My father's name was
Menachem Yoel Hacohen Kaplan
This was also his grandfather's name. My mother's name was
I know my great-grandfather's name on my father's side, because I have
a copy of a small book that my grandfather had published on education in the
(Click on photos to see
an enlarged copy)
[Title pages of a book written by Rubin's grandfather, and as far
as we know the only copy in existence, printed in Warsaw in 1894]
The book is called
("One Who Speaks the Truth")
and has to do with how parents should deal with children. It bears his father's
name alongside of his:
, the son of
Menachem Yoel Hacohen
of the city of Slonim.
The book gives a remarkably modern approach to bringing up children - with
kindness, the answering of questions honestly, etc. One of the endorsers of
(Rabbi Yisroel Maier Hacohen from Radin)
I met the
after the First World War, when he passed through
Baranovich on his way from Russia. He was already world famous and one of the
rich men in town had the honor of being his host. A special minyan of ten men
was called to morning prayer in his house. My father took me along and I
shook the honored man's hand.
Rubin, Bertha and Helen
The Kaplan family
The Kaplan brothers
Click on photos to see an enlarged copy
I remember very little of my grandfather,
Dov Aryeh. He was Dayan of Slonim,
in White Russia (Belarus) and was known by the name of
Laskes". I visited there once at a very young age, maybe three or four.
I remember the courtyard, the gate, and faintly, my grandmother. As far as
I can understand, grandfather was called Berel Laskes because it was
who made a living for the family, by keeping a guest house. Her name was
and Dov is Berel in Yiddish. As I understand it, the wife being the
the husband was therefore nicknamed after her.
Grandfather, in those days, was studying Torah – how else could he have been a
A dayan is one to whom Jews would bring their conflicts. Sometimes a dayan
a few pennies for his services, but as a rule, the dayan refused because
was considered unethical.
My father was
, the chazan, shochet, and mohel – cantor,
religious slaughterer, and circumciser. Father had a good singing voice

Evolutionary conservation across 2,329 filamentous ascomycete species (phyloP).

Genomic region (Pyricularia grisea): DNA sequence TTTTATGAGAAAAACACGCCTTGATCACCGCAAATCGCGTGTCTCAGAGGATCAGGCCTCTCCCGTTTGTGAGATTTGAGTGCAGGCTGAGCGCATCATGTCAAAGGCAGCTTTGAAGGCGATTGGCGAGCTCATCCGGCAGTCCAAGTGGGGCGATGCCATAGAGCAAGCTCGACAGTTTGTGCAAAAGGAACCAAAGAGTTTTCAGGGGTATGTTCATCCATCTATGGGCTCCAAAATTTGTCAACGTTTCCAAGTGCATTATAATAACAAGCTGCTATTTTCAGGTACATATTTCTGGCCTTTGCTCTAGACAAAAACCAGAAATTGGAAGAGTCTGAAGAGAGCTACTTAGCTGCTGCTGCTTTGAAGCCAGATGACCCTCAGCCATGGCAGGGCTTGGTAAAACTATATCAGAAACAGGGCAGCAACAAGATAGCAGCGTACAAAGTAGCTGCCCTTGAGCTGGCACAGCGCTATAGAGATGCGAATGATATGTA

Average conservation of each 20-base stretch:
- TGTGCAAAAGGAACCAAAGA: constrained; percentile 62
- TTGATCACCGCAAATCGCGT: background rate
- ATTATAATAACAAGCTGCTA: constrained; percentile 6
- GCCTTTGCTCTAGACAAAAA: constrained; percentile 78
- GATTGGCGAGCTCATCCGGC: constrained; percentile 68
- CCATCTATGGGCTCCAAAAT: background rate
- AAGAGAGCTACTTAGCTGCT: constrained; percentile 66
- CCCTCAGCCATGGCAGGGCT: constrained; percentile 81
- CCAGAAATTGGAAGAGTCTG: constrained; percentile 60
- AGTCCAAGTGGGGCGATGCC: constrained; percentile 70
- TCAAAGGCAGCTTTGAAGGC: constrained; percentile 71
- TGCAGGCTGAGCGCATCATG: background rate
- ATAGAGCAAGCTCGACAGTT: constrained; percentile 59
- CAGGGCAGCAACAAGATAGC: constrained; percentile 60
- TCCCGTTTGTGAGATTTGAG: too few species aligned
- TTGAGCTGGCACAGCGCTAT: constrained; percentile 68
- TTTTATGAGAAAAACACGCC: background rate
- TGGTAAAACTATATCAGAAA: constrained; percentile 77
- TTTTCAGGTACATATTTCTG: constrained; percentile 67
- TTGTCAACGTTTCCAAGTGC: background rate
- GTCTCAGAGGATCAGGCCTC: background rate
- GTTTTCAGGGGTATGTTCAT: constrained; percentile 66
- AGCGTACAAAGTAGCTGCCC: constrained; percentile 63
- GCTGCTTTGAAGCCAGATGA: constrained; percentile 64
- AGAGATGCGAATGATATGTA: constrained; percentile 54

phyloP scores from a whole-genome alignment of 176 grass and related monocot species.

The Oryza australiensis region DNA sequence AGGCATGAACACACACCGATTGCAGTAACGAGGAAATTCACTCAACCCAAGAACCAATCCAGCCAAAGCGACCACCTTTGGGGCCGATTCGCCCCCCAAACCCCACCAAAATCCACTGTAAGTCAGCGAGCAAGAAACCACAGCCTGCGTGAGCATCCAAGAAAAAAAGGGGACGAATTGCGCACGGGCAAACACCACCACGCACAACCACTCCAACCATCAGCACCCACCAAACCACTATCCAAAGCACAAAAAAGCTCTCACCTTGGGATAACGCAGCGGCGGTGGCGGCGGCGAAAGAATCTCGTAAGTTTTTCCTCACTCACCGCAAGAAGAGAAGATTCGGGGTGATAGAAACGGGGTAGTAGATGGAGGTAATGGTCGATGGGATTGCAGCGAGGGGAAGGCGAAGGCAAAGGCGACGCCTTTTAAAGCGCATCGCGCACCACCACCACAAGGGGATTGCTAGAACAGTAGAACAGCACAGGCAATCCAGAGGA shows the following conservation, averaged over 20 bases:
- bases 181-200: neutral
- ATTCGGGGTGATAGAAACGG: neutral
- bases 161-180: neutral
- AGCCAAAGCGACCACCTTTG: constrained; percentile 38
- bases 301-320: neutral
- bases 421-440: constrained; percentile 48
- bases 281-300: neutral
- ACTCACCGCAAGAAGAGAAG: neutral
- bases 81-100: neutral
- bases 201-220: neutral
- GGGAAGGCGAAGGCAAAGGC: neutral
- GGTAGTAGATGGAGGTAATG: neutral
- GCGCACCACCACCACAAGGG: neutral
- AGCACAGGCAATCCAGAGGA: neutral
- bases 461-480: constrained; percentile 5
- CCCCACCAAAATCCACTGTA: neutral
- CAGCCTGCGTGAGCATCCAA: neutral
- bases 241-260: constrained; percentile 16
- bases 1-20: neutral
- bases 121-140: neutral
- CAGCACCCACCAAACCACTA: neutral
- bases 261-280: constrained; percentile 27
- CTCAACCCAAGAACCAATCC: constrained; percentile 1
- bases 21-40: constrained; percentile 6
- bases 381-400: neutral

and memory. If he heard a guest cantor on Shabbat, on the following day
he would write it down in musical notes with the words in Hebrew. He
also gave voice lessons and organized a choir. Being a cantor was not
enough to make a living, so he learned slaughtering in addition. I don't
know how he met my grandmother, but I can guess since her brother-in-law
was also a cantor. Father also had a sister named
a brother called
, who lived in Novogrodek. My mother
came from Mezeritch in Poland.
Father's first position was in a small, historic, Jewish town, halfway
where I was born. The houses of Palonkeh, as well as of Baranovichi
where we moved later, were built of logs, with moss packed between
the logs. All windows had storm windows for the winter, and glasses
filled with acid were placed between the panes to keep them from frosting
over. At the rear entrance to the house was an enclosure called the
where the barrel of water stood, along with garden tools, etc. Under the
firhouse was a dugout, a cellar of sorts, entered through a small door
in the floor. There, in the sand, or on shelves, were stored potatoes,
onions, carrots, beets, etc., milk for souring, and from which the
cream was removed to make butter, and jelled sourmilk, which was
eaten with potatoes. The pigs belonging to the Christian neighbors
would come into our yard, and dig up the garden with their snouts.
My mother was afraid to chase them away, and it would have been no
use since the garden was not fenced in. Once one of the pigs
to the priest discovered the vegetables in the cellar, dug his
it, and fell in. My parents were scared of what might happen,
Russian maid Antonina went and complained to the priest that
had ruined the contents of the cellar. The priest got hold of
men and they promptly pulled the pig out.
Across the street was a grocery owned by the
Perevelotsky's. They later moved
to Nova Scotia and changed their name to
. In 1965, they came to visit
us in Brooklyn and we sat around and reminisced. The oldest son of
Yisrael Ber Perlin
had many stories to tell of Palonke, of which I will mention one:
"In 1904 or 1905, Russia resounded with pogroms. The Jews of Palonkeh,
heard from friendly gentiles that there was agitation in the church, calling
on the farmers to sack Palonkeh the next Sunday. The young Jewish people
to defend themselves, and they worked out the following plan: One group of
men armed with sticks and knives would await the invaders (farmers from
villages) near the bridge, so that the farmers would see what was in store
them – a fight. A second group of young men was sent at night to hide
the haystacks in two of the farmers' villages, and observe from a
the events near the bridge. If the planned attack did take place, it was
up to this group to set fire to the haystacks. The farmers did show up
masse on the appointed Sunday. They ignored the small group of
near the bridge, and tried to push their way into Palonkeh.